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SAMJ: South African Medical Journal

On-line version ISSN 2078-5135
Print version ISSN 0256-9574

SAMJ, S. Afr. med. j. vol.99 n.8 Cape Town Aug. 2009





Stroke in the community

The South African National Burden of Disease Study found that stroke for the year 2000 was the third most common cause of death in South Africa (6.5% of all deaths) after HIV/AIDS and ischaemic heart disease. It represents the dominant type of vascular disease in sub-Saharan Africa.

To develop a community-based model of stroke care, Wasserman, de Villiers and Bryer conducted a multi-centre longitudinal cohort study of stroke patients at Ingwavuma in northern KwaZulu-Natal in urban, semi-rural and rural sites.1 Their high 3-month mortality is similar to the all-stroke case fatality (from hospital-based studies in developing countries) of about 30% at 3 months. Hypertension was by far the most important and prevalent risk factor for stroke, which is consistent with others who have identified hypertension as the most powerful predictor for stroke in sub-Saharan Africa. Most of their patients had severe disabilities that, at the time of discharge, required assistance with daily living activities from another person. Despite their high death and severe death and debility rate at 3 months, most survivors had significant functional improvement.

In his accompanying editorial,2 Bryer notes that there are more stroke deaths in older groups than in younger groups. Stroke is largely preventable by reducing vascular risk factors. The risk of recurrent stroke is highest soon after the first ever stroke. And in the post-acute phase of stroke, management efforts are directed at early rehabilitation and secondary prevention.

Because of the common occurrence and serious nature of strokes and absence of skills to manage them in rural areas, the authors suggest specific training of existing home-based carers to do so.


Neurocysticercosis and epilepsy

Cysticercosis is a parasitic disease caused by Taenia solium. Both people and pigs can become infected with the larvae or cysts of the parasite by faecal-oral contamination. Cysts are often located in the central nervous system (CNS), causing neurocysticercosis (NCC). Gilberto Ocana and colleagues3 investigated the prevalence of NCC in patients treated for epilepsy in Lusiskisiki, Eastern Cape.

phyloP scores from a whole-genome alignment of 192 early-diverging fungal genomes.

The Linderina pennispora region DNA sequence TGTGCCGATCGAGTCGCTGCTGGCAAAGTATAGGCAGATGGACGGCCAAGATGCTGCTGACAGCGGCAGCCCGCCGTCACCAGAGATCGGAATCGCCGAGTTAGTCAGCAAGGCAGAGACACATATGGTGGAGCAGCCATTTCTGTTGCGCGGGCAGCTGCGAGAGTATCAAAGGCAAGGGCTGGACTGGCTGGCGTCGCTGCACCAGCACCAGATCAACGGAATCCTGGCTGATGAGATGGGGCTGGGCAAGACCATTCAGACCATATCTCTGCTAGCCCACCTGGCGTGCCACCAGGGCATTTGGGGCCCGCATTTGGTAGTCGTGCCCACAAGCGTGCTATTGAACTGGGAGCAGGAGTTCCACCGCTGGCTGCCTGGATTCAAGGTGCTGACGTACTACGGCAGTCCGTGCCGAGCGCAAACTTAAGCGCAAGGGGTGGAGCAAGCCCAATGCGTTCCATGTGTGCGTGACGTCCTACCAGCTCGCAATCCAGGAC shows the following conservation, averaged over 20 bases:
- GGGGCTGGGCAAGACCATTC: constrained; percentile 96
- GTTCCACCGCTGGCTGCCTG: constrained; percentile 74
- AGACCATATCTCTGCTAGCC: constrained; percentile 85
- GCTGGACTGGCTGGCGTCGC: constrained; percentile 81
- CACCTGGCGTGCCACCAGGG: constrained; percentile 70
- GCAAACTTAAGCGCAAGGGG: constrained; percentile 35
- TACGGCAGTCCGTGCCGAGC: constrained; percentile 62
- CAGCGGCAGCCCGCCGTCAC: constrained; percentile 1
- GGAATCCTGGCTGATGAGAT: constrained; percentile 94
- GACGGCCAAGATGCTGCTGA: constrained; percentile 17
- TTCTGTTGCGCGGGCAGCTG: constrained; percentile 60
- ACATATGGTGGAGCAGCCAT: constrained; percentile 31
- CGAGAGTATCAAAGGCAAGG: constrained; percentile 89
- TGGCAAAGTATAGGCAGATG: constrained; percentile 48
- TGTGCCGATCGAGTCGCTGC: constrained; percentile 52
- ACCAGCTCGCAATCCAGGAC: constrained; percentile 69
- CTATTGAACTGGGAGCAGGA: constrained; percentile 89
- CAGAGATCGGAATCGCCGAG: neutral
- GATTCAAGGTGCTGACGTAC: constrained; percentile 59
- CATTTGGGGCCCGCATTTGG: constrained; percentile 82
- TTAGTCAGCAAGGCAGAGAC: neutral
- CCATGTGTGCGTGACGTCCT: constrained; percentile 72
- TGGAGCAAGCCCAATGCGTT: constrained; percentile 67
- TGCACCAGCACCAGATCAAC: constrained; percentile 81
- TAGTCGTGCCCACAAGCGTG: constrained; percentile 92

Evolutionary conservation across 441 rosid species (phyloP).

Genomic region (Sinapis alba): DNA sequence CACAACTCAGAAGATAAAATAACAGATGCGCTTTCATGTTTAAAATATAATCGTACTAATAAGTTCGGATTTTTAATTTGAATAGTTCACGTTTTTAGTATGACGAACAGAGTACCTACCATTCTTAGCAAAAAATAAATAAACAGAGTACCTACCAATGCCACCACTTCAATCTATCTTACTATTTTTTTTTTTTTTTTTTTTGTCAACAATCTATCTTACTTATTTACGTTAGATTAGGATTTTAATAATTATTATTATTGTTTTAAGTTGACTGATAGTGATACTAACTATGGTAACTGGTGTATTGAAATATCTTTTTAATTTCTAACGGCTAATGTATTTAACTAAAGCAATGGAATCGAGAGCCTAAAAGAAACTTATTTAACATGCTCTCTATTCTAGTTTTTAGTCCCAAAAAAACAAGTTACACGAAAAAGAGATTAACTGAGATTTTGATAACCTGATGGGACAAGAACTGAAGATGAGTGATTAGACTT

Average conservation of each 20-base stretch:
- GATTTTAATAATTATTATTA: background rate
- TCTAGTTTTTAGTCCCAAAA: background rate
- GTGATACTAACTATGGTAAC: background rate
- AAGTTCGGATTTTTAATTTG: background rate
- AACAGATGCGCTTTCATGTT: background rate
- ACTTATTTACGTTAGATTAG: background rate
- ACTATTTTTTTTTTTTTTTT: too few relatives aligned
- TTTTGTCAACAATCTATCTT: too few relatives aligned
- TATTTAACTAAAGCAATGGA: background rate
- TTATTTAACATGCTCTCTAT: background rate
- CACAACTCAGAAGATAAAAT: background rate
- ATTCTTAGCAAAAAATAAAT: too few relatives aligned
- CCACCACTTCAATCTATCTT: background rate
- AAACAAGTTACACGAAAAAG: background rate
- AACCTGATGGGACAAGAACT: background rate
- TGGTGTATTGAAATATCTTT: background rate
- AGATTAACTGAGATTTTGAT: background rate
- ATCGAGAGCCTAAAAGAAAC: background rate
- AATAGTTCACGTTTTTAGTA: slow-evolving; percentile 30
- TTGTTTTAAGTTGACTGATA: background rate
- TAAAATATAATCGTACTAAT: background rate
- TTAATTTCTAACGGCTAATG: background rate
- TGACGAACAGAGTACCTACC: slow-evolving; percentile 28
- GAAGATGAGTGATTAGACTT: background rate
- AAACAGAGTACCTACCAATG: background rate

NCC may present with a variety of clinical manifestations. The parenchymal form is most common and accounts for 29 - 62% of cases of NCC, causing headache, seizures, focal neurological deficit or intellectual impairment. Seventy-five per cent of patients with NCC have calcified cyst in the muscles. Treatment of NCC includes antiparasitic drugs, praziquantel and albendazole.

In their study group, 61% of patients with epilepsy (2 or more seizures) were found to have NCC. This high prevalence rate may be due to unsanitary environmental conditions. The authors recommend that all patients with seizures of recent onset should have a CT or MRI brain scan – also if a patient has a positive serological result to exclude NCC.


Swine flu

The swine flu epidemic has reached our shores, and in his editorial4 Barry Schoub brings us up to date on the background of this virus. The current outbreak of pandemic influenza (H1N1) 2009 demonstrates again how enigmatic, unpredictable and challenging the virus is. First isolated in 1933, it was one of the first human viruses to be isolated and has been studied intensively. However, it is unpredictable and has a penchant for upsetting prevailing dogmas.

As the virus frequently infects pigs, humans and birds it is not surprising that a novel swine influenza virus arose as a result of exchange of genetic material. Its spread has been non-seasonal and rapid, it affects mainly children and young adults, a higher percentage of patients require hospitalisation, it has a longer incubation period, and it has additional unusual clinical gastro-intestinal symptoms of diarrhoea and vomiting.


Thoracic surgical research in decline

Linegar and colleagues5 investigated the scope and trends in clinical research in South African thoracic surgery over 50 years (between 1955 and 2006) and measured itshe impact on clinical practice.

They found that the peak productivity occurred between 1980 and 1989, with a total of 99 publications (9.9 publications per year). University publications decreased markedly after the 1980's with a shift to the private sector. The private sector provided 14% of the national output after 2000, placing it third in the rankings of publications after the University of Cape Town (31) and the University of KwaZulu-Natal (11) since 1955. Clinical observations in thoracic surgery comprised 77% of all publications.

The study indicates the vulnerability of a small specialty in a developing country and the need to rekindle the interest and culture of research.


1. Wasserman S, de Villiers L, Bryer A. Community-based care of stroke patients in a rural African setting. S Afr Med J 2009; 99: 579-583.         [ Links ]

2. Bryer A. The need for a community-based model for stroke care in South Africa. S Afr Med J 2009; 99: 574-575.         [ Links ]

3. Ocana G, Sablon JCO, Tamayo IO, Arena LA, Ocana LMS, Govender S. Neurocyticercosis in patients presenting with epilepsy at St Elizabeth's Hospital, Lusiskisiki. S Afr Med J 2009; 99: 588-591.         [ Links ]

4. Schoub BD. Pandemic influenza (H1N1) 2009 (swine flu). S Afr Med J 2009; 99: 576-577.         [ Links ]

5. Linegar A, Smit F, Goldstraw P, van Zyl G. Fifty years of thoracic surgical research in South Africa. S Afr Med J 2009; 99: 592-595.        [ Links ]

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